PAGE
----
All aforementioned largely explains the Sephardic presence in gold and commercial areas of Quito and Calacalí such as Loja,[4] Zaruma, Cuenca, Santa Isabel, Yungilla, Tarquí, Chordeleg and Sígsig, and mountain passes or centers of trade routes between Guayaquil and Quito, as Alausí Chapacoto, Chimborazo St. Joseph, San Miguel de Chimborazo and Guaranda and in the northern highlands of Peru, due to its proximity. This presence of Western Sephardim Jews remained hidden for years in Ecuador and also settled in villages so remote sites as the Judaism practiced only in secret at home. Most of these Crypto-Jews still speak Ladino.[5][6] Some say that Antonio José de Sucre, a leader in the struggle for independence in South America, and the hero of Ecuador, who served both as president of Peru (short term) and as president of Bolivia, is a descendant of those Jews.[7] Certain family names among established Ecuadorian families attest to their Sephardi ancestry and Crypto-Jews; however, prior to World War II there was very little active Jewish immigration to Ecuador.

20th Century

In 1904 there were only four Jewish families in the country, and a survey in 1917 indicated the presence of 14 Jews. After 1924, when the United States established its immigration quota system, a handful more arrived in Ecuador. Yet, only in the wake of the rise of Nazism and the ensuing Holocaust in Europe did the Jewish mass immigration to Ecuador began. During the years 1933-43 about 2,700 Jews arrived, and by 1945 there were 3,000 new Jewish immigrants, 85% of whom were refugees from Europe.

In the early years of World War II, Ecuador still admitted a certain amount of immigrants, and in 1939, when several South American countries refused to accept the 165 Jewish refugees from Germany aboard the ship "Koenigstein," Ecuador granted them entry permits. Nevertheless, the country eventually gave way to a policy of selectivity. Jewish immigration to Ecuador were supposed to be employed in the agricultural realm, but the authorities soon surmised that the immigrants were actually merchants, industrialists, and businessmen, and were not farming. As a result, in 1938 legislation was passed compelling any Jew not engaged in agriculture or industry to leave the country. In addition, entry rights were limited to those Jews who possessed a minimum of $400, which they would have to invest in an industrial project.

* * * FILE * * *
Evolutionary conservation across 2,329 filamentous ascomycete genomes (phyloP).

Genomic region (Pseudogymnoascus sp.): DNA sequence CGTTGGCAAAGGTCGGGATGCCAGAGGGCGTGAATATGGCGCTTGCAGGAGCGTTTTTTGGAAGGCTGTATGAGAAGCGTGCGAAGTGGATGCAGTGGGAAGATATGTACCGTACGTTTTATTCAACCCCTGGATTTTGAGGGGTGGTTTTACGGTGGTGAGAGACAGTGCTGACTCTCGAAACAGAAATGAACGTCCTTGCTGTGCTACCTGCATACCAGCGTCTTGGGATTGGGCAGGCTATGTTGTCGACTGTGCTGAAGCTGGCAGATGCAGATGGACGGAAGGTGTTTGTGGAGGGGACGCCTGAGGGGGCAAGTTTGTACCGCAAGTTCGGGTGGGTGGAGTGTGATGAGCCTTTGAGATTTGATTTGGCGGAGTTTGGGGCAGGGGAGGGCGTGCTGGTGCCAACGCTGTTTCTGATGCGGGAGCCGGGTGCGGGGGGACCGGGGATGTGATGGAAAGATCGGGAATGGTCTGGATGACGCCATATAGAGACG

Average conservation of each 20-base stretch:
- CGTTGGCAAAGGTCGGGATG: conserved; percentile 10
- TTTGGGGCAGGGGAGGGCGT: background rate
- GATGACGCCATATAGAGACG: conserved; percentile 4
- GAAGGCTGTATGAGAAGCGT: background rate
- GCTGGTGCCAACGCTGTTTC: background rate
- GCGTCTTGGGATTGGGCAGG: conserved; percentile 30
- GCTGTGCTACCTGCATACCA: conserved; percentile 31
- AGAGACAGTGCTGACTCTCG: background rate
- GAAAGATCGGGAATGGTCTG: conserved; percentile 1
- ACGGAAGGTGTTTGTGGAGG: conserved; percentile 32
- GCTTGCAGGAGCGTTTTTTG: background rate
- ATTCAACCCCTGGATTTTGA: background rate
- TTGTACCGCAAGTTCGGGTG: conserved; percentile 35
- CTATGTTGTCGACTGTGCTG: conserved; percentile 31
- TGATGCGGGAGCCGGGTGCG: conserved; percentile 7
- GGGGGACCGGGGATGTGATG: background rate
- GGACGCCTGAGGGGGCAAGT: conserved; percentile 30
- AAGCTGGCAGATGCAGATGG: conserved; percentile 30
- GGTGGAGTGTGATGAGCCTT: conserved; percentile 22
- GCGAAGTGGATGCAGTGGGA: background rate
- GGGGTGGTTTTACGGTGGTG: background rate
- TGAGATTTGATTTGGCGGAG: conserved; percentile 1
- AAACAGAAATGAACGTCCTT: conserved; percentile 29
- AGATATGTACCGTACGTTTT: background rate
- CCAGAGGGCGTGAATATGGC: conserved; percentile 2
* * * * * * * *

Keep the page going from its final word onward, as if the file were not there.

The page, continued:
In 1935 the Comite pour l'Etude de l'Industrie de l'Immigration dans la Republique de l'Equateur was established in Paris by the organization, the Freeland League of Jewish Colonization, with the purpose of creating a settlement program in Ecuador. An agreement was reached with the Ecuadorian government to transfer 500,000 acres of land to the Committee's jurisdiction for a period of 30 years to be settled by immigrants regardless of race, religion, or nationality. Several concessions were also promised, such as tax exemption for three years, citizenship after one year, customs exemption, and free transportation by train from the port to the interior of the country. The president signed the agreement several months later on the condition that a detailed program be presented by May 1937 and that the Committee invest $8,000 and settle at least 100 families. Some Jewish organizations, however, found the land proposed for the plan unacceptable, claiming that it was too far from population centers and that the climate was too severe. The result of these objections was the total abandonment of the project.